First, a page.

There are essentially two types of flourishes within a magic trick (and although this could apply to coins and other things, I’m being specific to card magic).  The first is something that is obvious to the audience.  An example of this is a card spread or a fan of cards.  The second is something that isn’t really obvious at all.  An example of this would be a count that might hide or miscount the cards.

In choosing tricks for myself, ones that either I like to perform or would like to learn, I tend to lean more towards tricks that have no obvious flourish in them.  I do this subconsciously, but if I were to actually choose a trick I like consciously, I would still choose something that looked amazing without showing off any skill.  Actually, I tend to be drawn to tricks that are clever in their design, not flashy in presentation.

My belief is that whenever a person performing a trick shows off how they can easily manipulate cards, it lessons the effect to be merely the performer’s ability to manipulate cards, and thus it becomes a stunt.  What I want is for someone who sees me perform to think “there’s no way he could have done that”, “but he didn’t go near the cards”, etc.  Sure they know that I manipulated the cards in some form or fashion, but I don’t want them to just assume that I am so dexterous that I did it “quick” or something.  Seriously, the hand is NOT quicker than the eye.  On the other hand, misdirection is quicker than the mind, and that’s what I do.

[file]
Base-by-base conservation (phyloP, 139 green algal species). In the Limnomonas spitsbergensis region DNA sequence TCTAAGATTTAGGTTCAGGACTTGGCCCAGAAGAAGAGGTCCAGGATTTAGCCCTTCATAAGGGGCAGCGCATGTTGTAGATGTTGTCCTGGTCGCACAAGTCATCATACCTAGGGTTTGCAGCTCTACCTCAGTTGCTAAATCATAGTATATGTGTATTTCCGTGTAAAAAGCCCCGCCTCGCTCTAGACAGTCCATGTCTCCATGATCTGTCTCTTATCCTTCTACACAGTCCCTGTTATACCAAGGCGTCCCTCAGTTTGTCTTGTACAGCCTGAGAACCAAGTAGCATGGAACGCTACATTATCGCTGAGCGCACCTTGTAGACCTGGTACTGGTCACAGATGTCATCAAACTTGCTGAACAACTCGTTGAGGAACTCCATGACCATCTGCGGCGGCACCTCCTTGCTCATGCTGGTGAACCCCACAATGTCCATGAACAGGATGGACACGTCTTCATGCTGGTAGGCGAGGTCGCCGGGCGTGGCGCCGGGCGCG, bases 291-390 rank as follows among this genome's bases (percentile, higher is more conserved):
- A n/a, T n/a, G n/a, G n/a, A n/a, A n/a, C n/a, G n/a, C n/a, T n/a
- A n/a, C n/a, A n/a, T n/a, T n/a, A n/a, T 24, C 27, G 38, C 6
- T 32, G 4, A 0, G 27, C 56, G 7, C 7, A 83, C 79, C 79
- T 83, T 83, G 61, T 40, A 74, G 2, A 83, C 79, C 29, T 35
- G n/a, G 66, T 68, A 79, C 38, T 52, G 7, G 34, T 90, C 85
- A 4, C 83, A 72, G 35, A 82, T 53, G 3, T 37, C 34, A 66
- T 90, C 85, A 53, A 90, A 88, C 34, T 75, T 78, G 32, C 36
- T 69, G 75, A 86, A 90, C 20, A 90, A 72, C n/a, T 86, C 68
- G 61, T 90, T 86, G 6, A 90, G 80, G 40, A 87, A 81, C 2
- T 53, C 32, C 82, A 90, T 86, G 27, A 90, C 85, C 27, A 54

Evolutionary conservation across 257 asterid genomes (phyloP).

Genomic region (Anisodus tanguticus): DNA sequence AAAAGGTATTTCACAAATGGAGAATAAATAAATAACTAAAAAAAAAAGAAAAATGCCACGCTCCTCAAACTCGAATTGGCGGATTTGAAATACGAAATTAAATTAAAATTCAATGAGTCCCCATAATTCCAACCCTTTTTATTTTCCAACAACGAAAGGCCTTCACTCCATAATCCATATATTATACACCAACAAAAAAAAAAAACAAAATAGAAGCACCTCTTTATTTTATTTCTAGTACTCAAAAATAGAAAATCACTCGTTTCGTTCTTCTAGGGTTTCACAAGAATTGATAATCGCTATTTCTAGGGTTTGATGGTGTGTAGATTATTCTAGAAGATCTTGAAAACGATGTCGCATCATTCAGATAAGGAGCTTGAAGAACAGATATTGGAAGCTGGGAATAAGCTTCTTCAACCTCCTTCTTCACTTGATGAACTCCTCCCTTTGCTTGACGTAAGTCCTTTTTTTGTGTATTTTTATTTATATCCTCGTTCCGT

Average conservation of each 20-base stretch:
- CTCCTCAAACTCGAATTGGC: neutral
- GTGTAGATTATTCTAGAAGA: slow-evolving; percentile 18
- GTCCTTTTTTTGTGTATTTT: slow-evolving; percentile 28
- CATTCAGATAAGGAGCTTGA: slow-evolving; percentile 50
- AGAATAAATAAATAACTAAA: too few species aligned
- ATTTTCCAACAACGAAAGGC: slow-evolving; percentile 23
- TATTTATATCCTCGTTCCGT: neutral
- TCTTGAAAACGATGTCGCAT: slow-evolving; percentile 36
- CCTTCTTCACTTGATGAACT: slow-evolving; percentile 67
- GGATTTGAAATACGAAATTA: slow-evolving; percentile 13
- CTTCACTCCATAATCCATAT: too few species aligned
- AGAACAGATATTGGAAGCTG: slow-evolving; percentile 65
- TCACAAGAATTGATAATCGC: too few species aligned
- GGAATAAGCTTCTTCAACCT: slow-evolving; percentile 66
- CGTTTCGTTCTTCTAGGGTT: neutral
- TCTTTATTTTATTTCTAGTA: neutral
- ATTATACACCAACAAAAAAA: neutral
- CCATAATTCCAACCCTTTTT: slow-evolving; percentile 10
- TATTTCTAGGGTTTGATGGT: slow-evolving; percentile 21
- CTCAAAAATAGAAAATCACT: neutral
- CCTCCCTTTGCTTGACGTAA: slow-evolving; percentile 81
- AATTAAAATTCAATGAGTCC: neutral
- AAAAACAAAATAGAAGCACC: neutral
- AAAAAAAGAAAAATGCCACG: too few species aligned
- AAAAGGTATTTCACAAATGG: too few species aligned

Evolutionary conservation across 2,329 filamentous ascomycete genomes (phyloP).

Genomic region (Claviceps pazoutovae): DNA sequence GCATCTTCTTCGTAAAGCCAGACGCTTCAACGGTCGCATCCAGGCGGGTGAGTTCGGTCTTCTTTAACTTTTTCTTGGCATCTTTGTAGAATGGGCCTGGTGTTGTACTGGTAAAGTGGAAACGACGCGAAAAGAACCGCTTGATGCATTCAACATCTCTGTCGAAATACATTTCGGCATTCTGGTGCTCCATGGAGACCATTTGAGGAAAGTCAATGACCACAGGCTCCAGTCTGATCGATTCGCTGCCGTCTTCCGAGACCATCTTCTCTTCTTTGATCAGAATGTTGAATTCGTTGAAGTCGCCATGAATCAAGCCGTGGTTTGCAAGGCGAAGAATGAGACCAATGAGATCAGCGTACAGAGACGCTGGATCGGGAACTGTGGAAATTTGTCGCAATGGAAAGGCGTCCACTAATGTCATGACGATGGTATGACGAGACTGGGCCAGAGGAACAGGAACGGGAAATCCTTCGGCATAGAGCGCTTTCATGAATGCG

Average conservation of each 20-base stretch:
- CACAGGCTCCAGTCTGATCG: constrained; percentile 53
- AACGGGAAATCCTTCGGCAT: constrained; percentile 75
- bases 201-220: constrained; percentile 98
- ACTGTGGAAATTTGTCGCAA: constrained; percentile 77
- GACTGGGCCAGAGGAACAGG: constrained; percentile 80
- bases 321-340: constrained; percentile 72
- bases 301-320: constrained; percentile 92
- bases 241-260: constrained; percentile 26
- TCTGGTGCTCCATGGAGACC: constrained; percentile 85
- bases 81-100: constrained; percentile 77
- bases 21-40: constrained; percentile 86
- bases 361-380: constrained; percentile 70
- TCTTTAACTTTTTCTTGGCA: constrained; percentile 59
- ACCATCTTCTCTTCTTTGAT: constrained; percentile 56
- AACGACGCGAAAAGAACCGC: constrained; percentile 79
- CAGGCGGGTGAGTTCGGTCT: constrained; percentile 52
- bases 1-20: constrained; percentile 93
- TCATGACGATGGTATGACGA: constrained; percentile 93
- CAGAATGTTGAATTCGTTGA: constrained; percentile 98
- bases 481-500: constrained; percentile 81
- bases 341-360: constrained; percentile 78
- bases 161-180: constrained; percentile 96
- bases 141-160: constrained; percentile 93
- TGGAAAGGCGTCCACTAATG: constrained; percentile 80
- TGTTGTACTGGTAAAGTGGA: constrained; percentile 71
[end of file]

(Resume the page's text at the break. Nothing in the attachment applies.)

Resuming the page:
Just for reference, I’ve found an Extreme Card Magic (XCM) compilation on YouTube.   Not specifically a flourish, and apparently more of a sport (I think of it as juggling with cards), some younger magicians tent to incorporate this into their performances:
 

 

 

If you want an example of tricks that use flourishes in a “proper” method, well, just look at my tricks :).

:js:

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